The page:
I am not sure if this is good news or bad, but the Ecological Services Office of the Fish and Wildlife Service has put Cladonia perforata Evans in Florida on the Endangered Species List. It is good news, of course, that an awareness of the lichens is developing and that they are being monitored, bad news that they are endangered. C. perforata does not appear in S. Hammer, "A Taxonomic Survey of the Lichen Genus Cladonia in California", unpublished M.A. thesis, San Francisco State University, 1988.
Hidden in the woods near Salt Point State Park in a patch of sun on a curve of the road, a redwood tree (Sequoia sempervirens) stands festooned with Usnea longissima in such a way that it quite takes your breath away as you come upon it. The lichen truly lives up to its name here with thalli to two meters looping and intertwining from great heights (fig. 1).
This was the first stop on the July 23-24 CALS field trip to Sonoma and Mendocino Counties. Present were Doris Baltzo, Mona Bourell, Richard and Janet Doell, Sara Fultz, Bill Hill, Barbara Lachelt and Harry and Ellen Thiers. From the U. longissima stand we went on to the Sea Ranch area where we examined lichens on rocks near the shore. Saturday night was spent at the cabin of Dr. Dickie Hill and his wife Gail, who had generously invited us to camp there. We joined other Hill guests for a dinner and musical evening.
On Sunday we continued north to Mendocino County where Bob and Pat West and Don Kowalski joined us. With Don leading, we proceeded to the Pygmy Cypress forest near the town of Mendocino, where an excess of iron in the soil has stunted the growth of trees but where lichens flourish. The trip disbanded Sunday afternoon amidst a general feeling of having seen, gathered and learned enough to last us until the next one.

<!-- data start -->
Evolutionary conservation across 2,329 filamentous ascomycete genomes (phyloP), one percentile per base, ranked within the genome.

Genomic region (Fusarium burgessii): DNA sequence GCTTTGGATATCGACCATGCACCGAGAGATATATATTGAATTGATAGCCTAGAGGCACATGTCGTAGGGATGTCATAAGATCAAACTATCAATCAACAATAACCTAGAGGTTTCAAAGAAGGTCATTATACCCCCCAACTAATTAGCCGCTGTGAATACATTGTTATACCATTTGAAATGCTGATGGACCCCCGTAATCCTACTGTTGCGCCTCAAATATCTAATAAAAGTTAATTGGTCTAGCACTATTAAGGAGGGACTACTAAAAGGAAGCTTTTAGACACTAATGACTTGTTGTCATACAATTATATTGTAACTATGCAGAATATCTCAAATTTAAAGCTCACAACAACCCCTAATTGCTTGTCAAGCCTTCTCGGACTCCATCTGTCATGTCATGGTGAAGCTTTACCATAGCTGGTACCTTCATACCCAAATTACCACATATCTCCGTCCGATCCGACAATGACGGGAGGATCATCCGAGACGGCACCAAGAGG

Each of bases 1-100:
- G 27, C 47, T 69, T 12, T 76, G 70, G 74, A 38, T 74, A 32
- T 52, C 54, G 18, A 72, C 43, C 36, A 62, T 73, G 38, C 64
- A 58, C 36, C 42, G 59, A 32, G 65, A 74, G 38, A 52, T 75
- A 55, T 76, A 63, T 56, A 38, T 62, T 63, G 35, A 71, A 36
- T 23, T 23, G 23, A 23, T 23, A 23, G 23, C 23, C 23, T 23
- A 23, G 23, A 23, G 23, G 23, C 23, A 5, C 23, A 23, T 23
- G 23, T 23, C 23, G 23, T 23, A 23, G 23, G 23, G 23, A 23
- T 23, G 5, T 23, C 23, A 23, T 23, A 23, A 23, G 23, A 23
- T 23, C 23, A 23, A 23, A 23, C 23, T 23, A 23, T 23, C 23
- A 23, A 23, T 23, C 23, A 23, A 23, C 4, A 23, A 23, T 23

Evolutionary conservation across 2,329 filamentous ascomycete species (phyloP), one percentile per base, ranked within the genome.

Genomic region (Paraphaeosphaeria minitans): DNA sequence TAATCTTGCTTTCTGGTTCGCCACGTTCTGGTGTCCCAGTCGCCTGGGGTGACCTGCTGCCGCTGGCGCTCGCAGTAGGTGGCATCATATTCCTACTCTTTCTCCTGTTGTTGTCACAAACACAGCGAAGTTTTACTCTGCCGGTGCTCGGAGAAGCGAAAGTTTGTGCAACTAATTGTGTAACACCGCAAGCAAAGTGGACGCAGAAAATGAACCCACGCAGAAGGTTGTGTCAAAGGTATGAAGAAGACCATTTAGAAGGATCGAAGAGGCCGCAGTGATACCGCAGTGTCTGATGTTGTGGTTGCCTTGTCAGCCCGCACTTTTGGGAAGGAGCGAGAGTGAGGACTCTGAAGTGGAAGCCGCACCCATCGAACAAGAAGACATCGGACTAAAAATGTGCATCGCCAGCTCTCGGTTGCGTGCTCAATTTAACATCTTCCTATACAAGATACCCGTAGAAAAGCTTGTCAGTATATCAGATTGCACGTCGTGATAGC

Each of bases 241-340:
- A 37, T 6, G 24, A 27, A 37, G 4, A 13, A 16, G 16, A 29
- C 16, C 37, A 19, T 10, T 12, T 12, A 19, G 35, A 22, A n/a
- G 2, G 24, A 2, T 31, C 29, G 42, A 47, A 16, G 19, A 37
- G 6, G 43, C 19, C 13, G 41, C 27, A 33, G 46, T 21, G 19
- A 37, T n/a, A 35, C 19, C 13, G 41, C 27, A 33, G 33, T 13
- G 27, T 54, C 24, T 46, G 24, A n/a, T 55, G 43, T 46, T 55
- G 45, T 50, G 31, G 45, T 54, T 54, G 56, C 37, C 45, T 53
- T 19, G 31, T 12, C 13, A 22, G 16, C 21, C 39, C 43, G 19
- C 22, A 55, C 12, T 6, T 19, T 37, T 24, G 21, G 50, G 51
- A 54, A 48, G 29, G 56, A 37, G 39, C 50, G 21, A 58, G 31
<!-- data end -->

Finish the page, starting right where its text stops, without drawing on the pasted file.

The following lichens were collected by CALS members on this trip (nomenclature follows Egan 1987, 1989, 1990):
Alectoria sarmentosa (Ach.) Ach.
Caloplaca cinnabarina (Ach.) Zahlbr.
Cladina portentosa (Dufour) Follm.
Cladonia chlorophaea group
C. cervicornis (Ach.) Flot. ssp. verticillata (Hoffm.) Ahti
Graphis scripta (L.) Ach.
Hypogymnia enteromorpha (Ach.) Nyl.
H. inactiva (Krog) Ohlsson
Lecanora pinguis Tuck.
Leptogium corniculatum (Hoffm.) Minks
Mycoblastus sanguinarius (L.) Norm.
Niebla ceruchis (Ach.) Rundel & Bowler
N. cephalota (Tuck.) Rundel & Bowler
Parmotrema chinense (Osbeck) Hale & Ahti
Physcia adscendens (Fr.) Oliv.
Pilophorus acicularis (Ach.) Th. Fr.
Ramalina evernioides Nyl.
R. farinacea group
Tuckermannopsis orbata (Nyl.) Lai
Usnea californica Herre (U. ceratina of California Lichens.)
U. longissima Ach.
U. rubicunda Stirt.
Egan, R.S. 1987. A fifth checklist of the lichen-forming, lichenicolous and allied fungi of the continental United States and Canada. The Bryologist 90:77-173.
. 1989. Changes to the "Fifth Checklist of the Lichen-Forming, Lichenicolous and Allied Fungi of the Continental United States and Canada. Edition I. The Bryologist 92:68-72.
. 1990. Changes to the "Fifth Checklist of the Lichen-Forming, Lichenicolous and Allied Fungi of the Continental United States and Canada. Edition II. The Bryologist 93:211-219.